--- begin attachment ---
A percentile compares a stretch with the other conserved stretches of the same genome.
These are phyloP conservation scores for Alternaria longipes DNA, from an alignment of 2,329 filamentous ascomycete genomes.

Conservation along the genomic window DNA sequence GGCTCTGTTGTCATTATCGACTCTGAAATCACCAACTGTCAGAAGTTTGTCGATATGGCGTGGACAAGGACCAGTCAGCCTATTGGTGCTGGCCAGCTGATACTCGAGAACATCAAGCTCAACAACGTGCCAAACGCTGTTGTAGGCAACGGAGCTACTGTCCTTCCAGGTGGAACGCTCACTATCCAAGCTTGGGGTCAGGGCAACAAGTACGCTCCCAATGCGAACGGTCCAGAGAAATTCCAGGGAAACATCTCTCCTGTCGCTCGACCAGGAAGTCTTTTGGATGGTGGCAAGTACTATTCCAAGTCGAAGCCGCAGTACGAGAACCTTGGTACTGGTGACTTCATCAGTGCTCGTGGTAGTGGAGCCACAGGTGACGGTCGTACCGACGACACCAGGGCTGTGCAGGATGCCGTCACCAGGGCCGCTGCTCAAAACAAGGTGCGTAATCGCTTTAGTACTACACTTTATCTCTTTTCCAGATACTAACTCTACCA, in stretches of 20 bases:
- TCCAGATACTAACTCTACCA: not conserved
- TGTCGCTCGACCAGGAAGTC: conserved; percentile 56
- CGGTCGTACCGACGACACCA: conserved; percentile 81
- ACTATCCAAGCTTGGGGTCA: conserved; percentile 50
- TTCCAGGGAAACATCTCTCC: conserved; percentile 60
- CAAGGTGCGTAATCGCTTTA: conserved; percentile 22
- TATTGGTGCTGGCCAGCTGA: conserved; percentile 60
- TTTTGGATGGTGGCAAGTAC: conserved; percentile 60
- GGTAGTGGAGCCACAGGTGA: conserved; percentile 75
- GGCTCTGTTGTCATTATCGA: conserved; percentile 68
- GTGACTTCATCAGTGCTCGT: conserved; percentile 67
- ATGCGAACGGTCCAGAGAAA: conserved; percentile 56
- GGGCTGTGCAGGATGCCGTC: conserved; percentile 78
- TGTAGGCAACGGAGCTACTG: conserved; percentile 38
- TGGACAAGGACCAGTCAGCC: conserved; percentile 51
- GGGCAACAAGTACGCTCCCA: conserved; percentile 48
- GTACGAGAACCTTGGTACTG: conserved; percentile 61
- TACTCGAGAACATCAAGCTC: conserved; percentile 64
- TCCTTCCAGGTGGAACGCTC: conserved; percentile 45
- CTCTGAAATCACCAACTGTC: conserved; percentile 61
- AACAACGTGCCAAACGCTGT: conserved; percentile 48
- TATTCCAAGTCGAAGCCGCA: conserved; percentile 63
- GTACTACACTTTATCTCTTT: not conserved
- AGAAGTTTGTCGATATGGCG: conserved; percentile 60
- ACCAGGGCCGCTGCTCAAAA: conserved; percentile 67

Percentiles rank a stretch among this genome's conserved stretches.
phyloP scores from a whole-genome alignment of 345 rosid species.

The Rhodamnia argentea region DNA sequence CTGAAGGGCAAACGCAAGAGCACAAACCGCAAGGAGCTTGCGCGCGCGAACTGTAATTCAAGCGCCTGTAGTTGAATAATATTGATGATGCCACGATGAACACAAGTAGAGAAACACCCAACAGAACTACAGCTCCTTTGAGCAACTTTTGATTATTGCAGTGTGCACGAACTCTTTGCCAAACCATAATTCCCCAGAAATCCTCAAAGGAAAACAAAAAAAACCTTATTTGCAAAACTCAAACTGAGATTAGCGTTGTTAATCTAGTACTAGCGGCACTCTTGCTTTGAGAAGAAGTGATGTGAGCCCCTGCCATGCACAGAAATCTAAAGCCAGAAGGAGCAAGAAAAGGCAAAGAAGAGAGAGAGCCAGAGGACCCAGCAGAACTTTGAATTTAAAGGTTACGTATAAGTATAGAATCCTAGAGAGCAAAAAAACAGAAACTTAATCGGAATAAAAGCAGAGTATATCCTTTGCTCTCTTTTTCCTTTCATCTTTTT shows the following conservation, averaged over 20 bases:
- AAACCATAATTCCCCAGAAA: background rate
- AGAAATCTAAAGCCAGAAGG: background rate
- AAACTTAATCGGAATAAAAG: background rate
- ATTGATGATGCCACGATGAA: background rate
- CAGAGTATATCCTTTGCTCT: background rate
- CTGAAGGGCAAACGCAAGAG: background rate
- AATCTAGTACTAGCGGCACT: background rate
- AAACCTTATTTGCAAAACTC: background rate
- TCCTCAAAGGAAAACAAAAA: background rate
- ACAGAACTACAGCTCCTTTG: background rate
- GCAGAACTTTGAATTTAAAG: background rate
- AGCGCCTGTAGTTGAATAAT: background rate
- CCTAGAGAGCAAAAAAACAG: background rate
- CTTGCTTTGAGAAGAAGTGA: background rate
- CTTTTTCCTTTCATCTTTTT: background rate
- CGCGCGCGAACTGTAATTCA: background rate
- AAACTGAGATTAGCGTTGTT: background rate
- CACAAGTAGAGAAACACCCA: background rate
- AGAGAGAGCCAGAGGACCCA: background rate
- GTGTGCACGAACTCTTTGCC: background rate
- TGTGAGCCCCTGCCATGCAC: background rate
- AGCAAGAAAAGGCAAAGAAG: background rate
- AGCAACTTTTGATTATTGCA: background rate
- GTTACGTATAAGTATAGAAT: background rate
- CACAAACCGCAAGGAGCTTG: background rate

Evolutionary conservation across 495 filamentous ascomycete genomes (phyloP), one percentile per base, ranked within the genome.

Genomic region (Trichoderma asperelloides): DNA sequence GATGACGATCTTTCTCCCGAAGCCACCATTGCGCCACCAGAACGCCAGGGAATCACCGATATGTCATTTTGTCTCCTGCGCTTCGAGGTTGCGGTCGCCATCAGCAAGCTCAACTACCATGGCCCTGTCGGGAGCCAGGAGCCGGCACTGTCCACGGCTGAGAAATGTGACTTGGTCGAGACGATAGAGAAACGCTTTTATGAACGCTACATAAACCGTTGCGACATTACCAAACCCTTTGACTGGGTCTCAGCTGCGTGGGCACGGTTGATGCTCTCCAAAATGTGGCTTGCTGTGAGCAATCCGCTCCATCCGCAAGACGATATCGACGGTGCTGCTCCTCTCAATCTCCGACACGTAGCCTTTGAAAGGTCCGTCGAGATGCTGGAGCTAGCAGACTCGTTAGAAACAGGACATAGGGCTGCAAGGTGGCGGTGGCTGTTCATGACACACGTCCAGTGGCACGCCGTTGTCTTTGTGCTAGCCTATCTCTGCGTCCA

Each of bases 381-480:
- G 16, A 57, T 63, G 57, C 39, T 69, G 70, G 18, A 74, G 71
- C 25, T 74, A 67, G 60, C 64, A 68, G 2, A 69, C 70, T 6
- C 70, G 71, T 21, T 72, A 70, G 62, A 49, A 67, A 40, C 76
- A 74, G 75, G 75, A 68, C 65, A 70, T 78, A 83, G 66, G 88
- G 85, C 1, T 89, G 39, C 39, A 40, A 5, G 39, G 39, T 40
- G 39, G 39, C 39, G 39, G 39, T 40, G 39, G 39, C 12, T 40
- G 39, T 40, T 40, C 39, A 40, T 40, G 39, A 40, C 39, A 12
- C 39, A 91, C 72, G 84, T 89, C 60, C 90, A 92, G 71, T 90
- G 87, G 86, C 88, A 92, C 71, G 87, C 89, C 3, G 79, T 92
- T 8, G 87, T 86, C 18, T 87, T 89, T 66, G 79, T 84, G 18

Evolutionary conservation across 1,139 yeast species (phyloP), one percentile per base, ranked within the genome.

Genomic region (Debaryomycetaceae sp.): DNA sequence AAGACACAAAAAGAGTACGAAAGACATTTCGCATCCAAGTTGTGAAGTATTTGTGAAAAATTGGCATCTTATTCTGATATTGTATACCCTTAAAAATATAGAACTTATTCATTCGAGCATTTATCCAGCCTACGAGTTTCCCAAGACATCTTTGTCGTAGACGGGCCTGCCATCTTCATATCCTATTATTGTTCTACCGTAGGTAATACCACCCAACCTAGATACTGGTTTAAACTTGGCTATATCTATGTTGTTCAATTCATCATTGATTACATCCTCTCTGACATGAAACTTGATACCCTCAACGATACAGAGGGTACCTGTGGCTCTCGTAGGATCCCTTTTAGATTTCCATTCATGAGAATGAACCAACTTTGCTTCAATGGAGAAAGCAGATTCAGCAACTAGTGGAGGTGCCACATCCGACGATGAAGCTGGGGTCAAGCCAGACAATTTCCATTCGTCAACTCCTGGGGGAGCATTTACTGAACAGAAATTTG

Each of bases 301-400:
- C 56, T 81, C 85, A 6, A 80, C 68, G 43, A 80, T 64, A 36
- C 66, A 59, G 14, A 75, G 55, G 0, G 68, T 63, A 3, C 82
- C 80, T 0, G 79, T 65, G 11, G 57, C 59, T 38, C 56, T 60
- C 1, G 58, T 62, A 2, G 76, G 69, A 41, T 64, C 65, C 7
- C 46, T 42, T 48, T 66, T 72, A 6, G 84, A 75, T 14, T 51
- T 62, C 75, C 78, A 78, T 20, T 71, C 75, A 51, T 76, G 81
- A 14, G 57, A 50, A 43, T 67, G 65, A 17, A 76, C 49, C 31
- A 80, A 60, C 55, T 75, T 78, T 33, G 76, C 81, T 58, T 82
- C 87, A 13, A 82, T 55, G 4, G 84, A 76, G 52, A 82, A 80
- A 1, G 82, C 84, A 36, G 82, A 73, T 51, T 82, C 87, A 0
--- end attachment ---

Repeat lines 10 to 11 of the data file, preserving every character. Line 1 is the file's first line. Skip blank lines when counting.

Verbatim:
- TATTGGTGCTGGCCAGCTGA: conserved; percentile 60
- TTTTGGATGGTGGCAAGTAC: conserved; percentile 60